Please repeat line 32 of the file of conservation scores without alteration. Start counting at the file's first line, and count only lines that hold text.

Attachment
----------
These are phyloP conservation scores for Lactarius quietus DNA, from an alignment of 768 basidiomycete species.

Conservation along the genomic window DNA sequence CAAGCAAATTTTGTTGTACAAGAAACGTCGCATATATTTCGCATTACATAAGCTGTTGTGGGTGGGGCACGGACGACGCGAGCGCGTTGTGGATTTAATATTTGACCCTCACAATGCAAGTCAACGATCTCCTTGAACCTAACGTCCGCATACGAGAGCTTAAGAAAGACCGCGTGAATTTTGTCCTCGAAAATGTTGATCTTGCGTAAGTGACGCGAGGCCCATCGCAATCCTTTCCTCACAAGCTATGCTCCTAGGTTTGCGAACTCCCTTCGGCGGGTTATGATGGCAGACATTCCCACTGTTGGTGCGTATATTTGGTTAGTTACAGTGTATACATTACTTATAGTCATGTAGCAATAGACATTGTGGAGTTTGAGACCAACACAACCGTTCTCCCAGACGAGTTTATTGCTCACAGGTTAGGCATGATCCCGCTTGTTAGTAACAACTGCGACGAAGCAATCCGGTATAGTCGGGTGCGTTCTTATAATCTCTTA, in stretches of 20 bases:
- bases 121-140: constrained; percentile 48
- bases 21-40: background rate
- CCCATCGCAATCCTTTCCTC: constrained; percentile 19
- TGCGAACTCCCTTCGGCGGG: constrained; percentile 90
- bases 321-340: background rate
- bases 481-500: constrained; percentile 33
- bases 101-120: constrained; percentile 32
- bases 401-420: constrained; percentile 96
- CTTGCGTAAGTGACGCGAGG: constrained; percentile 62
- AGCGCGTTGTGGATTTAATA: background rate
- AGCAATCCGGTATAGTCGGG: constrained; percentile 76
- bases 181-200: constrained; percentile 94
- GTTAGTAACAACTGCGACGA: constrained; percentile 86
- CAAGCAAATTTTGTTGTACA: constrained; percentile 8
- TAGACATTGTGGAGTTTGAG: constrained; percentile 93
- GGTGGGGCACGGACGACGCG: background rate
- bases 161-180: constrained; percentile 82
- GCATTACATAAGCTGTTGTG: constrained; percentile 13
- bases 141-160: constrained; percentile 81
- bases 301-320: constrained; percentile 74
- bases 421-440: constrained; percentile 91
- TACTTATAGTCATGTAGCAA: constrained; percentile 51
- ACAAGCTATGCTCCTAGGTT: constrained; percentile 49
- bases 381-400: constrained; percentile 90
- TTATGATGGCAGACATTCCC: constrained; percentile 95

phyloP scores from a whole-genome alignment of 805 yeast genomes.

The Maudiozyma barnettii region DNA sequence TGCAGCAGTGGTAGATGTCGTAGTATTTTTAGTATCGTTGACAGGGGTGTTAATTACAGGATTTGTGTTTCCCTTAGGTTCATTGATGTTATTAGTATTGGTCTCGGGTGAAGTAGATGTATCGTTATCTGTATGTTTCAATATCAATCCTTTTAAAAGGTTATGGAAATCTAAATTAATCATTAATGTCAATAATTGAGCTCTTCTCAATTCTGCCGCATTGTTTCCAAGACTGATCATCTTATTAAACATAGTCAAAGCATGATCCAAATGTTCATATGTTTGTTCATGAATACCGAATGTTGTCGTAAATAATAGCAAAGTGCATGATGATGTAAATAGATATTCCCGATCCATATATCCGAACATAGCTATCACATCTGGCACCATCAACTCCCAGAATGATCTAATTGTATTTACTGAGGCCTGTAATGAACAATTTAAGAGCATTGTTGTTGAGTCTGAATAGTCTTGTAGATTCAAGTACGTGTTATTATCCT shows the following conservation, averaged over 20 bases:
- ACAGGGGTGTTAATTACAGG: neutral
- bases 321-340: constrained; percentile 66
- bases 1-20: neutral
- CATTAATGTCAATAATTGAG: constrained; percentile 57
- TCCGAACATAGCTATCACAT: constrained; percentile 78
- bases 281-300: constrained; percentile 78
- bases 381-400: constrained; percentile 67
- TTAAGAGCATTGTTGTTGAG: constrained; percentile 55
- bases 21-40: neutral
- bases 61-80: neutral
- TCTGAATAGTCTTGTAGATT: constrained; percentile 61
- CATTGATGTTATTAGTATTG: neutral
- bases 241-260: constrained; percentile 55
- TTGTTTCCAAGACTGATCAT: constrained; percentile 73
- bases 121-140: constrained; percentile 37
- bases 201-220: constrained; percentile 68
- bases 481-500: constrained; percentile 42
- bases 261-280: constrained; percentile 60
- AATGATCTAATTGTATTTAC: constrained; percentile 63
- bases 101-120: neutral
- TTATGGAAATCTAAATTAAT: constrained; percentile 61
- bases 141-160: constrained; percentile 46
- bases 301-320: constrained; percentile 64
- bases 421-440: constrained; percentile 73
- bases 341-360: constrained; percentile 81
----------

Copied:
- bases 1-20: neutral